On May 20 or May 21, the Sun is going to turn into a ring of fire. There will be an annular solar eclipse visible from eastern Asia, the Pacific and North America. On May 21 residents of Tokyo will see a “black hole” in the centre of the Sun as the Moon passes over the face of the Sun but does not completely cover it up. A ring of the Sun will still shine around the edge of the Moon. The path of the eclipse will move across the Pacific to North America, crossing the International Date Line as it does – so this eclipse starts May 21, but finishes May 20! Areas out of the direct line of sight of the annular eclipse will see a partial eclipse. Many viewers from western North America will see a partially eclipsed Sun at sunset on May 20– it should be a great photo opportunity!
Annular eclipses occur when the Moon is at its most distant from the earth in its orbit – and so is marginally too small to completely cover the disc of the Sun – in this case up to 94% of the Sun will be covered. This is still blindingly bright, so safety first, do not look directly at the eclipse. Use some sort of projection technique or solar filter to view the eclipse. From Ireland this eclipse will not be visible at all. If you want to see any live images that might be broadcast it gets underway shortly after 11 pm May 20 and is all over by 3am May 21.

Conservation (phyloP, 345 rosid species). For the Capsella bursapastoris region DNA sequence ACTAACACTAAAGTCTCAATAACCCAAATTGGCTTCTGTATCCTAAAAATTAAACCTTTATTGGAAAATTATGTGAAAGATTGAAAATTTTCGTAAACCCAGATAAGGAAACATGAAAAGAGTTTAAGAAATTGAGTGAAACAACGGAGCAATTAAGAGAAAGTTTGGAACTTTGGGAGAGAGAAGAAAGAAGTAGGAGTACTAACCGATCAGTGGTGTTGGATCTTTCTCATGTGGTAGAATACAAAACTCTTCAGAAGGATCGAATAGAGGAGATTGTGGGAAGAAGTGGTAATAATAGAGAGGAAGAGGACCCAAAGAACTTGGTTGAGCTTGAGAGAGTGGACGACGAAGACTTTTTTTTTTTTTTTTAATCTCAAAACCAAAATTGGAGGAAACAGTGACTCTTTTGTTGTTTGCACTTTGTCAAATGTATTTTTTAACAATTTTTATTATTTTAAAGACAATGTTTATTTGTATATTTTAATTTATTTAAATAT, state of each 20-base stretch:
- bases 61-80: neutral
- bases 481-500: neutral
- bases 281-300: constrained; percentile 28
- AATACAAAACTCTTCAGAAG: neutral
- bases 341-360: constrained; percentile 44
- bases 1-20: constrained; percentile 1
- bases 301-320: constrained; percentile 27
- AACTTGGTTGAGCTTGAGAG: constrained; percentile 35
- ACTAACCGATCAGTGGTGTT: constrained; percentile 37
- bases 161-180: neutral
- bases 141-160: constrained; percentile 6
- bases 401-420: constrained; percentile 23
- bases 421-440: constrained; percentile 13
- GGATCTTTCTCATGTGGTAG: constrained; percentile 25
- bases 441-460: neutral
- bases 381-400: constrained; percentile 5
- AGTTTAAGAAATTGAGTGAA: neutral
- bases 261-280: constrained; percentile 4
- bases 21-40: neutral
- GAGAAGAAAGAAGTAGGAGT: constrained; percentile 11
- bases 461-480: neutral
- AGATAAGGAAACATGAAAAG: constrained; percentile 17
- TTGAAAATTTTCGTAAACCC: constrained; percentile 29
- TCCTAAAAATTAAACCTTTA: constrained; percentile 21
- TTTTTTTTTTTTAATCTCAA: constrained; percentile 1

Eclipses of the Sun are awe-inspiring phenomena. In many early cultures they were believed to be bad omens. The word eclipse comes from the Greek, from “ekleipein” – to fail to appear. A fragment of a lost poem by Archilochus, a Greek poet and soldier who lived in the seventh century BC seems to clearly describe a total solar eclipse:
Nothing there is beyond hope,
Nothing that can be sworn impossible,
Nothing wonderful, since Zeus,
Father of the Olympians,
Made night from mid-day,
Hiding the light of the shining Sun,
And sore fear came upon men.
And eclipses have played their part in modern literature too – in Mark Twain’s A Connecticut Yankee in King Arthurs Court, the Yankee hero Hank avoids being burnt at the stake by recalling a solar eclipse that happened 528. Unfortunately in the film version, the eclipse is utterly inaccurate – with a black disk over the sun, yet the sky remains blue! Instead, during an annular eclipse, grass and skin turn to silver, the landscape becomes platinum and the sky shades to navy blue. I hope the North Americans get some good pictures!
UPDATE: view some great photos at this Flickr site